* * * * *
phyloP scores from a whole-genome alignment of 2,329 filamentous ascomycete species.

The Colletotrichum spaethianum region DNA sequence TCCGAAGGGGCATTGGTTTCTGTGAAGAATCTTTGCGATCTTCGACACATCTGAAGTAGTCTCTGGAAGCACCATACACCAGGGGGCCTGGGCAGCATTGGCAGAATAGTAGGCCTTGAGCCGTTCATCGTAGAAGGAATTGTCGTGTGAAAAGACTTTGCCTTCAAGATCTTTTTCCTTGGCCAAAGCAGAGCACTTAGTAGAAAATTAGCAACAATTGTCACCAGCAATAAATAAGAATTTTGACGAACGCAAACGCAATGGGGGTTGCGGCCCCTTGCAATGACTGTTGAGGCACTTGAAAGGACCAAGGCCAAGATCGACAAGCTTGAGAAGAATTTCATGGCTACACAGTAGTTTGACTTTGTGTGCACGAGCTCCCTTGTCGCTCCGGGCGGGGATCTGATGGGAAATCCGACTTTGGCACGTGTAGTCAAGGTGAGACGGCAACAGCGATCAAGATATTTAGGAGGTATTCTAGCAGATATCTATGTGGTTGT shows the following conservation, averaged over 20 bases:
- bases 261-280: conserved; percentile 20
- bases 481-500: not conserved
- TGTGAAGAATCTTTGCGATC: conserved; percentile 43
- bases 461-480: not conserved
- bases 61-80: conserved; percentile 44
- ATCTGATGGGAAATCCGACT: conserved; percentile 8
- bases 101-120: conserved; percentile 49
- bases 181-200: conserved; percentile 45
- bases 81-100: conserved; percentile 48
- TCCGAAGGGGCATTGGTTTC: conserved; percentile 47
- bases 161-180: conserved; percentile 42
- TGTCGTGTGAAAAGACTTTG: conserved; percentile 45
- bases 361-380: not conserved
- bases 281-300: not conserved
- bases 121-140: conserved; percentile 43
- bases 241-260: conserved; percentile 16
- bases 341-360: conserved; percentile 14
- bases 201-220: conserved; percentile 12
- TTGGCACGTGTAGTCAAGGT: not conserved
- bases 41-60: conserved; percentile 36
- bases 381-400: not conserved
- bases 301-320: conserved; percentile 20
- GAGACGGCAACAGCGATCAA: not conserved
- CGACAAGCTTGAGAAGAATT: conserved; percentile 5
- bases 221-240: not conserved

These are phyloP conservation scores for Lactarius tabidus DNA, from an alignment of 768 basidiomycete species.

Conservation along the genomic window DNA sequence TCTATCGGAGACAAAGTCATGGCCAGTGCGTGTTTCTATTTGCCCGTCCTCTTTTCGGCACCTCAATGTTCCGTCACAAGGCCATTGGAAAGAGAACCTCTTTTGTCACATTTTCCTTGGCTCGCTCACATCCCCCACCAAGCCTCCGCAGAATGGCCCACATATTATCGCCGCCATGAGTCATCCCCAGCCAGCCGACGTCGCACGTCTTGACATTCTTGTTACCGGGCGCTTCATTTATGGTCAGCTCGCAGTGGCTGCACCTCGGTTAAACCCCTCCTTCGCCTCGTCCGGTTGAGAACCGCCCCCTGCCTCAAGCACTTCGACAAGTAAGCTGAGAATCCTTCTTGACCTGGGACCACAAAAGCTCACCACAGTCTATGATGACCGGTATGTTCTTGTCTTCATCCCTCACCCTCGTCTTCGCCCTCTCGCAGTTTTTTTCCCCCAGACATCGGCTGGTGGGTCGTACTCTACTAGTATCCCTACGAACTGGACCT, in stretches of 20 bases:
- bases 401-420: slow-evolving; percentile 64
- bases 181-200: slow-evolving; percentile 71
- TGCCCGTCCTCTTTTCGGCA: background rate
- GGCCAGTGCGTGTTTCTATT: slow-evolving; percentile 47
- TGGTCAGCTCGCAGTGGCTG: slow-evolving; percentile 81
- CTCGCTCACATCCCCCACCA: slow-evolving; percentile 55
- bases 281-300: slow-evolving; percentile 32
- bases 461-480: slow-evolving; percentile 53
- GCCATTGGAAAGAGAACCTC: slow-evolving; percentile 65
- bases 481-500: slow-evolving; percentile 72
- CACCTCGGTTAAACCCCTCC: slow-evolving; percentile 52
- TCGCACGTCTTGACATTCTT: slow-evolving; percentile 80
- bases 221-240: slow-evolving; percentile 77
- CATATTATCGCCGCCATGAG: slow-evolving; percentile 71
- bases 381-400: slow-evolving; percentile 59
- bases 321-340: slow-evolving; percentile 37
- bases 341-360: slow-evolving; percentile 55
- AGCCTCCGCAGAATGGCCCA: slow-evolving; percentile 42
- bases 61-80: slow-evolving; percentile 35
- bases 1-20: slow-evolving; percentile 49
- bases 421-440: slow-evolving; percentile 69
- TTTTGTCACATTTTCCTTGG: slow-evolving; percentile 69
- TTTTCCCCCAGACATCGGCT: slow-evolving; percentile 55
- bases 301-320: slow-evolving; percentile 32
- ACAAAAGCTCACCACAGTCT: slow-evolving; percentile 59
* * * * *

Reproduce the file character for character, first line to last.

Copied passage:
phyloP scores from a whole-genome alignment of 2,329 filamentous ascomycete species.

The Colletotrichum spaethianum region DNA sequence TCCGAAGGGGCATTGGTTTCTGTGAAGAATCTTTGCGATCTTCGACACATCTGAAGTAGTCTCTGGAAGCACCATACACCAGGGGGCCTGGGCAGCATTGGCAGAATAGTAGGCCTTGAGCCGTTCATCGTAGAAGGAATTGTCGTGTGAAAAGACTTTGCCTTCAAGATCTTTTTCCTTGGCCAAAGCAGAGCACTTAGTAGAAAATTAGCAACAATTGTCACCAGCAATAAATAAGAATTTTGACGAACGCAAACGCAATGGGGGTTGCGGCCCCTTGCAATGACTGTTGAGGCACTTGAAAGGACCAAGGCCAAGATCGACAAGCTTGAGAAGAATTTCATGGCTACACAGTAGTTTGACTTTGTGTGCACGAGCTCCCTTGTCGCTCCGGGCGGGGATCTGATGGGAAATCCGACTTTGGCACGTGTAGTCAAGGTGAGACGGCAACAGCGATCAAGATATTTAGGAGGTATTCTAGCAGATATCTATGTGGTTGT shows the following conservation, averaged over 20 bases:
- bases 261-280: conserved; percentile 20
- bases 481-500: not conserved
- TGTGAAGAATCTTTGCGATC: conserved; percentile 43
- bases 461-480: not conserved
- bases 61-80: conserved; percentile 44
- ATCTGATGGGAAATCCGACT: conserved; percentile 8
- bases 101-120: conserved; percentile 49
- bases 181-200: conserved; percentile 45
- bases 81-100: conserved; percentile 48
- TCCGAAGGGGCATTGGTTTC: conserved; percentile 47
- bases 161-180: conserved; percentile 42
- TGTCGTGTGAAAAGACTTTG: conserved; percentile 45
- bases 361-380: not conserved
- bases 281-300: not conserved
- bases 121-140: conserved; percentile 43
- bases 241-260: conserved; percentile 16
- bases 341-360: conserved; percentile 14
- bases 201-220: conserved; percentile 12
- TTGGCACGTGTAGTCAAGGT: not conserved
- bases 41-60: conserved; percentile 36
- bases 381-400: not conserved
- bases 301-320: conserved; percentile 20
- GAGACGGCAACAGCGATCAA: not conserved
- CGACAAGCTTGAGAAGAATT: conserved; percentile 5
- bases 221-240: not conserved

These are phyloP conservation scores for Lactarius tabidus DNA, from an alignment of 768 basidiomycete species.

Conservation along the genomic window DNA sequence TCTATCGGAGACAAAGTCATGGCCAGTGCGTGTTTCTATTTGCCCGTCCTCTTTTCGGCACCTCAATGTTCCGTCACAAGGCCATTGGAAAGAGAACCTCTTTTGTCACATTTTCCTTGGCTCGCTCACATCCCCCACCAAGCCTCCGCAGAATGGCCCACATATTATCGCCGCCATGAGTCATCCCCAGCCAGCCGACGTCGCACGTCTTGACATTCTTGTTACCGGGCGCTTCATTTATGGTCAGCTCGCAGTGGCTGCACCTCGGTTAAACCCCTCCTTCGCCTCGTCCGGTTGAGAACCGCCCCCTGCCTCAAGCACTTCGACAAGTAAGCTGAGAATCCTTCTTGACCTGGGACCACAAAAGCTCACCACAGTCTATGATGACCGGTATGTTCTTGTCTTCATCCCTCACCCTCGTCTTCGCCCTCTCGCAGTTTTTTTCCCCCAGACATCGGCTGGTGGGTCGTACTCTACTAGTATCCCTACGAACTGGACCT, in stretches of 20 bases:
- bases 401-420: slow-evolving; percentile 64
- bases 181-200: slow-evolving; percentile 71
- TGCCCGTCCTCTTTTCGGCA: background rate
- GGCCAGTGCGTGTTTCTATT: slow-evolving; percentile 47
- TGGTCAGCTCGCAGTGGCTG: slow-evolving; percentile 81
- CTCGCTCACATCCCCCACCA: slow-evolving; percentile 55
- bases 281-300: slow-evolving; percentile 32
- bases 461-480: slow-evolving; percentile 53
- GCCATTGGAAAGAGAACCTC: slow-evolving; percentile 65
- bases 481-500: slow-evolving; percentile 72
- CACCTCGGTTAAACCCCTCC: slow-evolving; percentile 52
- TCGCACGTCTTGACATTCTT: slow-evolving; percentile 80
- bases 221-240: slow-evolving; percentile 77
- CATATTATCGCCGCCATGAG: slow-evolving; percentile 71
- bases 381-400: slow-evolving; percentile 59
- bases 321-340: slow-evolving; percentile 37
- bases 341-360: slow-evolving; percentile 55
- AGCCTCCGCAGAATGGCCCA: slow-evolving; percentile 42
- bases 61-80: slow-evolving; percentile 35
- bases 1-20: slow-evolving; percentile 49
- bases 421-440: slow-evolving; percentile 69
- TTTTGTCACATTTTCCTTGG: slow-evolving; percentile 69
- TTTTCCCCCAGACATCGGCT: slow-evolving; percentile 55
- bases 301-320: slow-evolving; percentile 32
- ACAAAAGCTCACCACAGTCT: slow-evolving; percentile 59